Nature of NGOs
10 myths about working in the nonprofit sector The nonprofit sector is more dynamic than most people think. Explore these myths and see the sector in a new way. Myth #1.
NGOs working with Government 28/06/2010 at 1:29 pm The global “aid effectiveness” debate has thrown new light on the role of NGOs and other civil society organisations in development cooperation. While many UN agencies and donor governments are unsure about their motives for working with civil society organisations, parts of the Paris Declaration clearly aspire to apply to NGOs. Civil society groups, for their part have decided that it is time to come up with an alternative vision of “Development Effectiveness“. Amidst the confusion, there may be positive lessons to be drawn from the Irish Government’s approach of working with structures set up by civil society itself. Inspired by its White Paper on Supporting Voluntary Activity, published in 2000, and the2002 European Commission presented a “Communication” on “Non-State Actors” in EC Development policy-making, the Irish Government set out its vision of the role of civil society in a comprehensive policy paper in 2008.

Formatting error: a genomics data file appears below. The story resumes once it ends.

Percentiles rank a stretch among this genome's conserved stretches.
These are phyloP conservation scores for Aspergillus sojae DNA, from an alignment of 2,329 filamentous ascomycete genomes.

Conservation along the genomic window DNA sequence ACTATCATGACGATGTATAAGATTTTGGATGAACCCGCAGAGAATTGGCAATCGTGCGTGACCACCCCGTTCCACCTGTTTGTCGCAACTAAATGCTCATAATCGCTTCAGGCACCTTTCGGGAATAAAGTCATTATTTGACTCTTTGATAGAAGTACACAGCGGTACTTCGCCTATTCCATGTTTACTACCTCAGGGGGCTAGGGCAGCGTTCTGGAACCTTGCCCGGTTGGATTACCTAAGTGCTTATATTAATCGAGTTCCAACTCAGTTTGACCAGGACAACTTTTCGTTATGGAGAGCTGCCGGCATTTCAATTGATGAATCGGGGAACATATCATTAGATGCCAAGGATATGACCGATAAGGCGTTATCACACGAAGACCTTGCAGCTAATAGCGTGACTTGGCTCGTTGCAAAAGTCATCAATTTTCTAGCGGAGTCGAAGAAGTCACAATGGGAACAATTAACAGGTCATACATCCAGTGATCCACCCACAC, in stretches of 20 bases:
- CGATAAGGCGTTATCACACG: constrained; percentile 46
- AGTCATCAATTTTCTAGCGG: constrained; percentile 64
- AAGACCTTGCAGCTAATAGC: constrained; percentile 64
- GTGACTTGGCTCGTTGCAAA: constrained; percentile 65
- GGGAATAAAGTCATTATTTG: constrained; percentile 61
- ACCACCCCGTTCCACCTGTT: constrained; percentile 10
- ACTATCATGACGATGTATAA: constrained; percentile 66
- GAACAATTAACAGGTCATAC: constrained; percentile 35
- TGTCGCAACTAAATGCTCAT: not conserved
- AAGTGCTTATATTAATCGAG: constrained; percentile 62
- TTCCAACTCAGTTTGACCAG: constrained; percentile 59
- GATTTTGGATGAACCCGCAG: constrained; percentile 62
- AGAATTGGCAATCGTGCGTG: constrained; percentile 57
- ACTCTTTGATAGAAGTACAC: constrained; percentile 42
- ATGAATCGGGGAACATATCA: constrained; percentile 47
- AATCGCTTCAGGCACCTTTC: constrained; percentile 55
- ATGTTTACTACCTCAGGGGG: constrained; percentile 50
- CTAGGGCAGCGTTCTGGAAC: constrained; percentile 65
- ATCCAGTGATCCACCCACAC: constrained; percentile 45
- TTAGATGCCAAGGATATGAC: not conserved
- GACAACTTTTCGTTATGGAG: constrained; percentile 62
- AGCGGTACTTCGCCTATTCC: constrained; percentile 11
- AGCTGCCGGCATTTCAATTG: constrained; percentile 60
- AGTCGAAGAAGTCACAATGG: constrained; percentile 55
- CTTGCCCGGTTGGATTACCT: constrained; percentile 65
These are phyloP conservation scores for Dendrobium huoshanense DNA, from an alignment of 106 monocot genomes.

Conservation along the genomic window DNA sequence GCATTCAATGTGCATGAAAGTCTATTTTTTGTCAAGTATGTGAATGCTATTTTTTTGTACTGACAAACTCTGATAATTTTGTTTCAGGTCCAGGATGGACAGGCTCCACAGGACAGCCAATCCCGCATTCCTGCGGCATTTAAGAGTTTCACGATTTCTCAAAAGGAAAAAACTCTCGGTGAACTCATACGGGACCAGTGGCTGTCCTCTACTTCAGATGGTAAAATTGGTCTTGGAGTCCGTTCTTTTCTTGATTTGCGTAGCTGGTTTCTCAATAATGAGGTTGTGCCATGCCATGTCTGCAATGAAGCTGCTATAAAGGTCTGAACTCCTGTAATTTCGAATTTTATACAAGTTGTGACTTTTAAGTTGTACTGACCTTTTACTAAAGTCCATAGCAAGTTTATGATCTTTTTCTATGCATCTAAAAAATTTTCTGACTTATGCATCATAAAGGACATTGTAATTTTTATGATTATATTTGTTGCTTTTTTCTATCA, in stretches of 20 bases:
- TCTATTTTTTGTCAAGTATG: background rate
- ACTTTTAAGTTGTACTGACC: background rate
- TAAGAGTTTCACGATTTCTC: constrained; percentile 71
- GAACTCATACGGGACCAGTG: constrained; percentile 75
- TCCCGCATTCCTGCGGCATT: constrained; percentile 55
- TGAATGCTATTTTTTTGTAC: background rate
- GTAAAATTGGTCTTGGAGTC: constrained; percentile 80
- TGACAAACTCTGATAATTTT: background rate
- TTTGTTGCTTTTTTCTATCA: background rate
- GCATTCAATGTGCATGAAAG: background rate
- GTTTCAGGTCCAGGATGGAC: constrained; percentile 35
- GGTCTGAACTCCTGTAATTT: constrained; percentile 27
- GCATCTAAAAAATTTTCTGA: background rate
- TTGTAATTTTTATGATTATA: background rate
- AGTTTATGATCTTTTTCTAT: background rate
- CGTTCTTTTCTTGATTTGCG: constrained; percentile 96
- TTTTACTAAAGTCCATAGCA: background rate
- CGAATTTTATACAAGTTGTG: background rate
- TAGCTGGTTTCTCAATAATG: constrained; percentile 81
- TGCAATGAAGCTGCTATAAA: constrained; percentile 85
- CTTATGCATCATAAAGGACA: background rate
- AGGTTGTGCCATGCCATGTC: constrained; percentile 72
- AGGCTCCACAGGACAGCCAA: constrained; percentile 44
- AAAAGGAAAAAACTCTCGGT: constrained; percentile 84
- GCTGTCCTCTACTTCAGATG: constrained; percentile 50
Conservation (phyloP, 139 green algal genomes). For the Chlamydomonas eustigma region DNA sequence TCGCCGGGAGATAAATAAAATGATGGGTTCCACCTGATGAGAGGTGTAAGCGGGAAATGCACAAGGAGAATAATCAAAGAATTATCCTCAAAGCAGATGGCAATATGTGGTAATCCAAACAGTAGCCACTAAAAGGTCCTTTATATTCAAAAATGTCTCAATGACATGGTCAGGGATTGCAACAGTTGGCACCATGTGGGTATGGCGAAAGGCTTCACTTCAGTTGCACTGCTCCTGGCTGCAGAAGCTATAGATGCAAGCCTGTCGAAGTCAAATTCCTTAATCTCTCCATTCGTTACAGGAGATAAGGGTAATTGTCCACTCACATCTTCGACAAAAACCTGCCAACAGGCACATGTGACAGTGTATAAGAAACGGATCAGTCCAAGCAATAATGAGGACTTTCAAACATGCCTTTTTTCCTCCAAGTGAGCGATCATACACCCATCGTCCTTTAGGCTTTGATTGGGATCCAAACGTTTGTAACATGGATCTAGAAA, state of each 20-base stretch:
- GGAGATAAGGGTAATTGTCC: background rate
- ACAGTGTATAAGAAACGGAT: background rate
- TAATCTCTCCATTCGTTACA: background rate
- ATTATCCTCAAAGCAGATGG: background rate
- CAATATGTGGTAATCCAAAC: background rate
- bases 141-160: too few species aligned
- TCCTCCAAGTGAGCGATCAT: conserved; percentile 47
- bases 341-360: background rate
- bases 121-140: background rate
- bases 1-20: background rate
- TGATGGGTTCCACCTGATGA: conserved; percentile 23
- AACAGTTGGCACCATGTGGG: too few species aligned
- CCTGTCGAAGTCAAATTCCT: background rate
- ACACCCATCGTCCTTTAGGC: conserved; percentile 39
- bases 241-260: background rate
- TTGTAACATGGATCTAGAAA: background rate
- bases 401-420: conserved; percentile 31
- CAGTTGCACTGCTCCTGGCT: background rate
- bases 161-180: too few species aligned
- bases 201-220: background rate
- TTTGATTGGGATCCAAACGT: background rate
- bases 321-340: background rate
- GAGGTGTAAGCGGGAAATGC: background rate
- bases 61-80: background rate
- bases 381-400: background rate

Irish Aid Civil Society Policy
Aid to government, aid to NGOs – both working in different ways The UK Department for International Development is to be commended for encouraging some of its staff to maintain a blog to explain to the public what they do. In Bangladesh, Adam Jackson has posted some interesting reflections on his visit to a health programme (in which DFID supports the government) and a Chars Livelihood Progamme. Our health review team visited a District hospital where mothers who would never normally have access to safe delivery facilities had very recently given birth thanks to a voucher scheme funded by DFID and a number of other donors.
EU on working w Civil Society
EU Commission on working w Civil Society
ILO on EU and Civil Society